Welcome to the NHL Expansion Draft Optimizer

June 11th, 2017


The upcoming expansion draft is the first one in 17 years. An entire team will be constructed out of the offcuts of the existing thirty. This is shaping up to be the most exciting offseason in recent memory and we all can’t wait to see how everything unfolds. But until it does, all we can do is speculate. Hockey is a chaotic sport, which is partly why it is so fun to watch, but there can be just as much chaos in management offices as there is down on the ice. We can’t predict what will happen during the draft because we cannot account for all of the factors that are at play. No one knows today who is going to waive his No Movement Clause, or who is getting traded, or whose contract is getting extended to help his team meet exposure requirements.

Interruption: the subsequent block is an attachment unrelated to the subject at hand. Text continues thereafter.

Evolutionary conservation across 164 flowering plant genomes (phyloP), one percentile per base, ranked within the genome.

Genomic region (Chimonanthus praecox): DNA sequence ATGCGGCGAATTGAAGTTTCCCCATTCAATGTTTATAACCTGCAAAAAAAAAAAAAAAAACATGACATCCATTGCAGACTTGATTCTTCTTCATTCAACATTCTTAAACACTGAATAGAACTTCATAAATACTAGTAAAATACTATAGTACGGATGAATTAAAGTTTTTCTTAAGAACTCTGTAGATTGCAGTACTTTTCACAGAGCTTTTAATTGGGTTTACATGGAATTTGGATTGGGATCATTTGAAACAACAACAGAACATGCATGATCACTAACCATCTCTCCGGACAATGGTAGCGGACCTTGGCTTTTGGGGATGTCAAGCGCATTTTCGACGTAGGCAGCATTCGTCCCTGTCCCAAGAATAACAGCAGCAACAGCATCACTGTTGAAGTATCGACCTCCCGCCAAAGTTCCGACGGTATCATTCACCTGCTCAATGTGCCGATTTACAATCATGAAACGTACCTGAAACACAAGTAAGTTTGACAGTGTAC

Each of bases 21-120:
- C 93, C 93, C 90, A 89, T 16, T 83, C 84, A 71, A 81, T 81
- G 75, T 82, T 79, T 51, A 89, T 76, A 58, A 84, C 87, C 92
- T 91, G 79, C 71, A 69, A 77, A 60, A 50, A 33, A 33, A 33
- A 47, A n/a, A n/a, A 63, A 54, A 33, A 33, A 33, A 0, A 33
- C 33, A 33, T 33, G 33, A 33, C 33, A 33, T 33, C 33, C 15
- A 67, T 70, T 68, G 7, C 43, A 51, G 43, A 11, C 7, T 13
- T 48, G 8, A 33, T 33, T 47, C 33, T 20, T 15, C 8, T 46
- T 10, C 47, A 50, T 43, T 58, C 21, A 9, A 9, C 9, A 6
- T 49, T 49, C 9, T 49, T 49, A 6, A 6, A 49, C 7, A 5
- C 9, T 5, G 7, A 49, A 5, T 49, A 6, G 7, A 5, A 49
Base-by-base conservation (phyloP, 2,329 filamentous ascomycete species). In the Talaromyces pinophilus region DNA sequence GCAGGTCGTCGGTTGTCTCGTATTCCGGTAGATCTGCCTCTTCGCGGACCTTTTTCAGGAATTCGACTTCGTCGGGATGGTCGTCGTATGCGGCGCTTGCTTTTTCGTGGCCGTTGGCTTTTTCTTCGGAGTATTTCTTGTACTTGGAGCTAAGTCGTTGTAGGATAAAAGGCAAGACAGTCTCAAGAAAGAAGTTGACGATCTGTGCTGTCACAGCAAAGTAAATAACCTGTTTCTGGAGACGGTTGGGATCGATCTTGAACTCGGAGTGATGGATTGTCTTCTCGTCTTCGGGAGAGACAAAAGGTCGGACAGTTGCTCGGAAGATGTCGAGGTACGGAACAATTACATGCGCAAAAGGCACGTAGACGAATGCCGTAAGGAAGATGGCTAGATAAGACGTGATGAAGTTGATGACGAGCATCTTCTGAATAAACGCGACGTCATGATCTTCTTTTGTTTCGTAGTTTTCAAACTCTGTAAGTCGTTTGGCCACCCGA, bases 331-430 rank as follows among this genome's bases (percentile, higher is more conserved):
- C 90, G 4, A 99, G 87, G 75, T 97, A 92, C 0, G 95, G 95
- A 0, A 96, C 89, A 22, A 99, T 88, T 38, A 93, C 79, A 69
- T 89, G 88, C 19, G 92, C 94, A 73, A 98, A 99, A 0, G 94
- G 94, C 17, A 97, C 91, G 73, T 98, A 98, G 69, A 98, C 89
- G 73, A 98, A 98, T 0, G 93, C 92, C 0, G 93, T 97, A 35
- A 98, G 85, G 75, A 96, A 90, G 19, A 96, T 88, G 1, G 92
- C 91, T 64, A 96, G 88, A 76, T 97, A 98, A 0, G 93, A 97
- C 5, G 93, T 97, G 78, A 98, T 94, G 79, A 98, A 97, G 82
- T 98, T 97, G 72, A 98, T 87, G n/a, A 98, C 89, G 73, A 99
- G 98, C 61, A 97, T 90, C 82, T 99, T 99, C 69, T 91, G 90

No one knows exactly how George McPhee values players either, but it is probably a mix of age, cap hit and on-ice performance. We know all of these player’s ages and contracts, and thanks to the work of Tom Awad, Justin Kubatko, and the EA Sports’ analytics department, we also have metrics that quantify their on-ice performance. All of these statistics are freely available through online resources such as Cap Friendly and Hockey Abstract. So while we don't have the information to say exactly how the existing team rosters will change between now and June 21st, we can tell you the best possible group of players Vegas can select if the draft were to take place today. That is the power of optimization, and this app puts that power at your fingertips to help you speculate like an expert.